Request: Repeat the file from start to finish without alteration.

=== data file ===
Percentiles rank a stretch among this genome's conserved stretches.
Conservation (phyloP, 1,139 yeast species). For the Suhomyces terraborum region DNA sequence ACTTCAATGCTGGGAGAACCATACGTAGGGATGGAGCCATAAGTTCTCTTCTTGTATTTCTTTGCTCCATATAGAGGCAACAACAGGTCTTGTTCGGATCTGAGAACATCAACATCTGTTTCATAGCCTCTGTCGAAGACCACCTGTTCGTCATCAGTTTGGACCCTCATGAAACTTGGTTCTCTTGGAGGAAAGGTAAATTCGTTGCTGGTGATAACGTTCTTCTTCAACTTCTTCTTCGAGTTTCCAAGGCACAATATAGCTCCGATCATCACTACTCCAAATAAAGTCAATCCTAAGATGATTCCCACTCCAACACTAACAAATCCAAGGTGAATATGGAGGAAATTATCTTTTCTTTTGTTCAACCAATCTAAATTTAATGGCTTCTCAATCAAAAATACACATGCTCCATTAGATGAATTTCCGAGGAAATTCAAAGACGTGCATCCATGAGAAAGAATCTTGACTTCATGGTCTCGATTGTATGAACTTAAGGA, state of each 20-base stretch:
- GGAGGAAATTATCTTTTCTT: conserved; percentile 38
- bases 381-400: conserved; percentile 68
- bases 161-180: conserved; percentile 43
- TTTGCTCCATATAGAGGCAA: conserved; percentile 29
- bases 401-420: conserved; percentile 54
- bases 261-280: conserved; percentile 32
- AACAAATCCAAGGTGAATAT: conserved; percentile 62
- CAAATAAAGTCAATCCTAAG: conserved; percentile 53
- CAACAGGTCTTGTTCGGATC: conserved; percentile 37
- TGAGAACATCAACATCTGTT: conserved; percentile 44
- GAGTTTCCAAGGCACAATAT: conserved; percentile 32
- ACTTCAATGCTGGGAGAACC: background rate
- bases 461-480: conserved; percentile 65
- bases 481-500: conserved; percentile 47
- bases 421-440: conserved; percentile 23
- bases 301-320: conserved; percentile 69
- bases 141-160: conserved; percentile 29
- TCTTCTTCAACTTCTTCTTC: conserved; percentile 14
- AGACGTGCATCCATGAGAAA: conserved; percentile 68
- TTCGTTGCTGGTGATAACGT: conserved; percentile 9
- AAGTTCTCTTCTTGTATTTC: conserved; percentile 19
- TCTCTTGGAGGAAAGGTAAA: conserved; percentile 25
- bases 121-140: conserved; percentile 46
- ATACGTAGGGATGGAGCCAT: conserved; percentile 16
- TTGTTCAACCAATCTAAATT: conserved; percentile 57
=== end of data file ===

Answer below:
Percentiles rank a stretch among this genome's conserved stretches.
Conservation (phyloP, 1,139 yeast species). For the Suhomyces terraborum region DNA sequence ACTTCAATGCTGGGAGAACCATACGTAGGGATGGAGCCATAAGTTCTCTTCTTGTATTTCTTTGCTCCATATAGAGGCAACAACAGGTCTTGTTCGGATCTGAGAACATCAACATCTGTTTCATAGCCTCTGTCGAAGACCACCTGTTCGTCATCAGTTTGGACCCTCATGAAACTTGGTTCTCTTGGAGGAAAGGTAAATTCGTTGCTGGTGATAACGTTCTTCTTCAACTTCTTCTTCGAGTTTCCAAGGCACAATATAGCTCCGATCATCACTACTCCAAATAAAGTCAATCCTAAGATGATTCCCACTCCAACACTAACAAATCCAAGGTGAATATGGAGGAAATTATCTTTTCTTTTGTTCAACCAATCTAAATTTAATGGCTTCTCAATCAAAAATACACATGCTCCATTAGATGAATTTCCGAGGAAATTCAAAGACGTGCATCCATGAGAAAGAATCTTGACTTCATGGTCTCGATTGTATGAACTTAAGGA, state of each 20-base stretch:
- GGAGGAAATTATCTTTTCTT: conserved; percentile 38
- bases 381-400: conserved; percentile 68
- bases 161-180: conserved; percentile 43
- TTTGCTCCATATAGAGGCAA: conserved; percentile 29
- bases 401-420: conserved; percentile 54
- bases 261-280: conserved; percentile 32
- AACAAATCCAAGGTGAATAT: conserved; percentile 62
- CAAATAAAGTCAATCCTAAG: conserved; percentile 53
- CAACAGGTCTTGTTCGGATC: conserved; percentile 37
- TGAGAACATCAACATCTGTT: conserved; percentile 44
- GAGTTTCCAAGGCACAATAT: conserved; percentile 32
- ACTTCAATGCTGGGAGAACC: background rate
- bases 461-480: conserved; percentile 65
- bases 481-500: conserved; percentile 47
- bases 421-440: conserved; percentile 23
- bases 301-320: conserved; percentile 69
- bases 141-160: conserved; percentile 29
- TCTTCTTCAACTTCTTCTTC: conserved; percentile 14
- AGACGTGCATCCATGAGAAA: conserved; percentile 68
- TTCGTTGCTGGTGATAACGT: conserved; percentile 9
- AAGTTCTCTTCTTGTATTTC: conserved; percentile 19
- TCTCTTGGAGGAAAGGTAAA: conserved; percentile 25
- bases 121-140: conserved; percentile 46
- ATACGTAGGGATGGAGCCAT: conserved; percentile 16
- TTGTTCAACCAATCTAAATT: conserved; percentile 57